To answer the headline question– the wheel is definitely still in motion, and the talent is churning out. Even without Olympic champion Penny Oleksiak, the Canadian women look very strong at this meet, reflecting the kind of excellence that Swimming Canada is aspiring to.


In Budapest, Kristof Milak had a huge 50.62 in the 100 fly to pickup the silver medal behind only Caeleb Dressel. That came after his 1:53.79 200 fly at European Juniors, and both times are faster than Michael Phelps was at his age. Could he go even faster this week? He’s one of the only swimmers at this meet with experience in the final of a major senior international meet, and he might drop even more jaw-dropping times in Indy.

Look past Milak, and you’ll see a crop of young Hungarian talent. In the sprint free, Nandor Nemeth  is a name to watch– he’s the top seed in the 200 free (1:47.14), and not far off of the WJR in that, while he’s also the 1st seed in the 100 free and 4th in the 50 free. Go up to the distance free, and Akos Kalmar (3:50.03) and Richard Marton (3:50.22) are seeded 1-2 in the 400 free, while Kalmar (7:56.23) and David Lakatos (7:57.57) are 2-3 in the 800 and Kalmar (15:09.24) and Lakatos (15:14.28) are 3-5 in the mile.

On the women’s side, Ajna Kesely is top seed in the 200 and 400 free and 2nd in the 800 and 1500. She was one of the young members of the Hungarian Worlds roster in Budapest, and she has a chance to medal in all four of her events. Boglarka Bonecz is 5th in the 200 fly, while Fanni Gyurinovics and Petra Barocsai are seeded in the top 10, too.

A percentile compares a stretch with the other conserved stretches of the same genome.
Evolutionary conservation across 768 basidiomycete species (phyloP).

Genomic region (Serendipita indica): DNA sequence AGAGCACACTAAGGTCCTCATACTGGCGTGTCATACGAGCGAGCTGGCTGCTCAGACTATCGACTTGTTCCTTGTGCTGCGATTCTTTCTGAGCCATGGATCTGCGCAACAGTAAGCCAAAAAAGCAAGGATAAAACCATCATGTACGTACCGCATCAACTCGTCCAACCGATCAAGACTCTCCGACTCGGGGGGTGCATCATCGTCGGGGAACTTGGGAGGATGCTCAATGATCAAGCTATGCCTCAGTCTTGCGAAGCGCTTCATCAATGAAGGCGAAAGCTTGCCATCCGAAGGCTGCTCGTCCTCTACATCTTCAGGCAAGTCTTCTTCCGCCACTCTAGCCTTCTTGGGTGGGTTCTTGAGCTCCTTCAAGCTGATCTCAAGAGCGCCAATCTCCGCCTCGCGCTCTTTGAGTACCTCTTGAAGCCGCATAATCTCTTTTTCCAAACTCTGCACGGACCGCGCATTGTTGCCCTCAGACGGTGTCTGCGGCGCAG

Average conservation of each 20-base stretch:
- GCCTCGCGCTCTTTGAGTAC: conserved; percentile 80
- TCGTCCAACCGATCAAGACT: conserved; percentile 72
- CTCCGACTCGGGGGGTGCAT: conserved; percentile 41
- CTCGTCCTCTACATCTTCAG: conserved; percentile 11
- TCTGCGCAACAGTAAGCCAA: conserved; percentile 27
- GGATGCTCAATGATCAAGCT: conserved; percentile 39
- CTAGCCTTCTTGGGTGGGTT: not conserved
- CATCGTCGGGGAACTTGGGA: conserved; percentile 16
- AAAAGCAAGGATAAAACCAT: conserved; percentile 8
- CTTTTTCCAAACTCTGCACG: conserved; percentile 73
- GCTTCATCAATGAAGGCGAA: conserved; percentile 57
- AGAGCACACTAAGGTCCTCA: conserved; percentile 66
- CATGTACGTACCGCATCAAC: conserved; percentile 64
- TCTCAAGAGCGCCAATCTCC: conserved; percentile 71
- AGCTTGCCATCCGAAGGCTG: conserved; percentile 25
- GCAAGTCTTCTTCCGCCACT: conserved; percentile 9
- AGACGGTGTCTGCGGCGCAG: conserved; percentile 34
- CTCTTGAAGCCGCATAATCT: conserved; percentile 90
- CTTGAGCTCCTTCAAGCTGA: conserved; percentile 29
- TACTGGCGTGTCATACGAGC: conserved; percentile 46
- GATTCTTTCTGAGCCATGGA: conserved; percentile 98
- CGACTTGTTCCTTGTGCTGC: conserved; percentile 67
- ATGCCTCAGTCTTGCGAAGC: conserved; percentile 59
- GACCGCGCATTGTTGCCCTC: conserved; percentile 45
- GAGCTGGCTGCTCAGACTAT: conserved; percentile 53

After Hungary put on an impressive performance at Worlds, it’s time for their younger generation to show the world what they have in Indy.


Japan’s Rikako Ikee and Russia’s Kliment Kolesnikov are the biggest names besides Milak competing this week. Both hold WJRs, and they both hold top seeds by considerable margins in multiple events.

Ikee, the WJR holder in the 50 fly, is seeded first in the 50 & 100 fly and 50 & 100 free. She’s the only entrant sub-25 in the 50 free, sub-26 in the 50 fly, and sub-58 in the 100 fly. Kolesnikov, meanwhile, is the top seed in all the backstrokes* and the 3rd seed in the 200 IM.

If Andrew isn’t able to beat Martinenghi in the breaststrokes, Kolesnikov and Ikee could walk away with at least three golds each, provided Andrew (or someone else) stops Milak in the 50 fly.

UPDATE: Kliment Kolesnikov is not listed on the start list for the 100 back.

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Do we know why Oleksiak isn’t going to the World Juniors?

It’ll be interesting to see how many events Ikee can win, and if Ruck can defend her 200m freestyle title against her.


Oleksiak will be there but only swimming relays. Maybe the decision is from her rather than Swimming CAN given that she has already basically transitioned to senior level in a competitive sense ? Some in the same category (Ikee) are still doing both whereas others (AUS Atherton, McKeown Jr) are not at this meet although still age eligible.


I guess that makes sense. Since she’s already good enough to qualify for three individual finals at Worlds (the only teenager in two of them, including the fastest women’s 100m freestyle final in history), it’s probably better to give Canada’s other juniors some individual experience.


Great write up. Excited for this!


Consulting the starting-lists, it seems that Kolesnikov will be absent from every individual race.

About Karl Ortegon

Karl Ortegon

Karl Ortegon studied sociology at Wesleyan University in Middletown, CT, graduating in May of 2018. He began swimming on a club team in first grade and swam four years for Wesleyan.